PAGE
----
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Special issue on 5G and 6G wireless systems



Cellular networks have been undergoing a huge evolution recently, driven by the growing demands of users for agility and quality of service. 5G networks promise to deliver very high mobile bandwidth, meet strict latency requirements and provide a wide range of services and applications. 6G networks are expected to exhibit even more heterogeneity in terms of usage scenarios and supporting applications with varied types of QoS requirements. To achieve the goals of new generations of cellular networks, there is a growing demand for new and improved features of the backbone infrastructures. The network needs to provide high throughput and low latency combined with efficient use of available capacity to support the performance demands of emerging applications. Signaling functions, such as the IMS control plane or Packet Core, currently rely on cloud architectures in large data centers to increase flexibility and use hardware resources more efficiently. However, to achieve the same benefits for the user plane and radio applications, computing capabilities need to move to the edges of the network. This allows providing the extremely high bandwidth required between radio equipment and applications and meeting low latency demands. Therefore, there is a clear synergy between the edge computing paradigm and the requirements and characteristics of 5G and 6G cellular networks.

In addition to taking advantage of edge computing capabilities, 5G and 6G technologies will also be heavily based on the concept of network function virtualization. This concept provides flexibility and agility in the provision of services demanded by applications. It is envisioned that the 5G and 6G services will comprise a set of chained virtual network functions, which will be dynamically instantiated and deployed in a shared and distributed cloud-edge infrastructure. Consequently, models for sharing the virtualization-based network infrastructure are another key element of 5G and 6G networks. In this context, the concept of network slicing is a promising approach to enable the sharing of physical and virtual network resources. Network slicing consists of dividing the physical network into separate logical networks, known as slices. Each slice can be configured to offer specific features and network characteristics. Different network slices can be created and configured to meet the different classes of services provided for in the 5G networks (eMBB, mMTC and URLLC). Thus, end-to-end network slicing can help to multiplex physical resources by deploying multiple services on the same underlying physical infrastructure. Its adoption will allow operators to create customized network slices for their customers and provide them as a service, generating a new business model for mobile network operators.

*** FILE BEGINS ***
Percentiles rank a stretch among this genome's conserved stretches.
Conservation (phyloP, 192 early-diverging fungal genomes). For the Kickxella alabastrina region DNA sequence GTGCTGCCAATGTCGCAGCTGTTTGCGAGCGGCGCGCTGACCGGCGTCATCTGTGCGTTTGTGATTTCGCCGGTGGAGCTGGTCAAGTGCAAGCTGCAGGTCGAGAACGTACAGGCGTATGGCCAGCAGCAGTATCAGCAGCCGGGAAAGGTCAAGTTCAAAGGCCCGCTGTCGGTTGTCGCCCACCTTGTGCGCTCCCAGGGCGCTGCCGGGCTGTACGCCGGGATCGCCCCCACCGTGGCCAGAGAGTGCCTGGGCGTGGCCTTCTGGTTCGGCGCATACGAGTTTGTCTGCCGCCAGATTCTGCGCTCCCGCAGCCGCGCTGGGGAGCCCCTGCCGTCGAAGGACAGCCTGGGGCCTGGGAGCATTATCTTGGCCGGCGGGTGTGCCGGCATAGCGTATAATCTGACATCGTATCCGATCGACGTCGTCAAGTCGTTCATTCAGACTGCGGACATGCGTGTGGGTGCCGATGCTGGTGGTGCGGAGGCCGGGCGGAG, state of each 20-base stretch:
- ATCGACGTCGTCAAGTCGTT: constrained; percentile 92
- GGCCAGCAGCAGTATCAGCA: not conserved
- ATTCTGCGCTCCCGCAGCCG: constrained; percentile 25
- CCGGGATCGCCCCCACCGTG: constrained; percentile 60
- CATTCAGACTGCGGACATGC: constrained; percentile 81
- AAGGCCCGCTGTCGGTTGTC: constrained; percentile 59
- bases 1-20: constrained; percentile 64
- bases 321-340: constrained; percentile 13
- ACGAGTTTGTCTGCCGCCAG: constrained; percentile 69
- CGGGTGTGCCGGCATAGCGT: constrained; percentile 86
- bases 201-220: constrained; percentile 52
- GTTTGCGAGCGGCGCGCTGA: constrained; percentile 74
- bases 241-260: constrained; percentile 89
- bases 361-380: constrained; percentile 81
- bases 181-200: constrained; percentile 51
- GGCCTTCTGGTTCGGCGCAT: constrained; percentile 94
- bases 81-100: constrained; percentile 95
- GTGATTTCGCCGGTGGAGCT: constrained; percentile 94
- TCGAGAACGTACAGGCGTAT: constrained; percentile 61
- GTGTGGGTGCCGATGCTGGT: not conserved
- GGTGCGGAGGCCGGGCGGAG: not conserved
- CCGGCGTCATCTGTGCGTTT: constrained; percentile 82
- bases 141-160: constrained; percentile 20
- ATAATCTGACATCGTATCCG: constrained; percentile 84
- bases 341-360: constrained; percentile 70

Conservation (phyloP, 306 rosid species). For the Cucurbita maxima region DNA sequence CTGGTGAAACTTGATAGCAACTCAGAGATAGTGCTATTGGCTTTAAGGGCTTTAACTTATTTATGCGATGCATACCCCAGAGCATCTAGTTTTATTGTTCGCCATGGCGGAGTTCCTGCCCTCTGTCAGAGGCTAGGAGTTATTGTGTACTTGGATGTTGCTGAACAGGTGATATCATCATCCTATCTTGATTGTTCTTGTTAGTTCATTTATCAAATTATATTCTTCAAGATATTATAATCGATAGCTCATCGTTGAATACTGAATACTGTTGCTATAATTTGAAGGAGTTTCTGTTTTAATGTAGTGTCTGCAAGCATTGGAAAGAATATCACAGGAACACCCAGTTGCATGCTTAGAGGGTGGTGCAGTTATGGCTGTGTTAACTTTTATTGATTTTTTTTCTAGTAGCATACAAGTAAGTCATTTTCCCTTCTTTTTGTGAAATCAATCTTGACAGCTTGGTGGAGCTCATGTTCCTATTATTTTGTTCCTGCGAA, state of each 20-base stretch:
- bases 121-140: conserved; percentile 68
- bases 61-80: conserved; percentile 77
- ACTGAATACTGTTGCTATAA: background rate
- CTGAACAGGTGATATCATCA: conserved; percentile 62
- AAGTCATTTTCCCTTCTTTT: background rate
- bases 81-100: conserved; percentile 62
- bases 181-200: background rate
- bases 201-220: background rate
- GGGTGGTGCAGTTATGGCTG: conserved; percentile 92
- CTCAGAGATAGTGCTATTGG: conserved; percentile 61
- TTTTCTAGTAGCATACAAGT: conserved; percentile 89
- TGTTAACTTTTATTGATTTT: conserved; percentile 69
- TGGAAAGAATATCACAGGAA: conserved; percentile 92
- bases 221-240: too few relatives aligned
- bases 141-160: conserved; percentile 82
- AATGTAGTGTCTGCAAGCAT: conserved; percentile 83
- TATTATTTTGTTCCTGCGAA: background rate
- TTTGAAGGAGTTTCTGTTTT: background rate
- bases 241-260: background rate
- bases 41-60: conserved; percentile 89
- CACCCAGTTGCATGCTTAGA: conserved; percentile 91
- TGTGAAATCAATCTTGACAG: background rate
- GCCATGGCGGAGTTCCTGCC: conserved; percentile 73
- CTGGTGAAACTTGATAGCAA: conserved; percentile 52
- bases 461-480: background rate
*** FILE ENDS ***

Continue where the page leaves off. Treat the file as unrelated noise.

In these highly virtualized and distributed environments that characterize the landscape of 5G and 6G networks, several challenges arise related to the management and orchestration of resources, which are the target of this special issue.


Computer networks, distributed systems, 5G/6G systems, cloud computing, fog computing, edge computing, MEC, resource allocation, network virtualization, network slicing

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​Download here the FULL call fo​r papers​​​.

Leading Guest Editor

Flávia C. Delicato, Fluminense Federal University, Brazil

​Guest Editors

​​​ Leandro Aparecido Villas, University of Campinas, Brazil  
Pietro Manzoni, Universitat Politècnica de València, Spain 
​​​ Xiaokang Zhou, Shiga University, Japan  
​​​ Damla Turgut, University of Central Florida, USA​​​​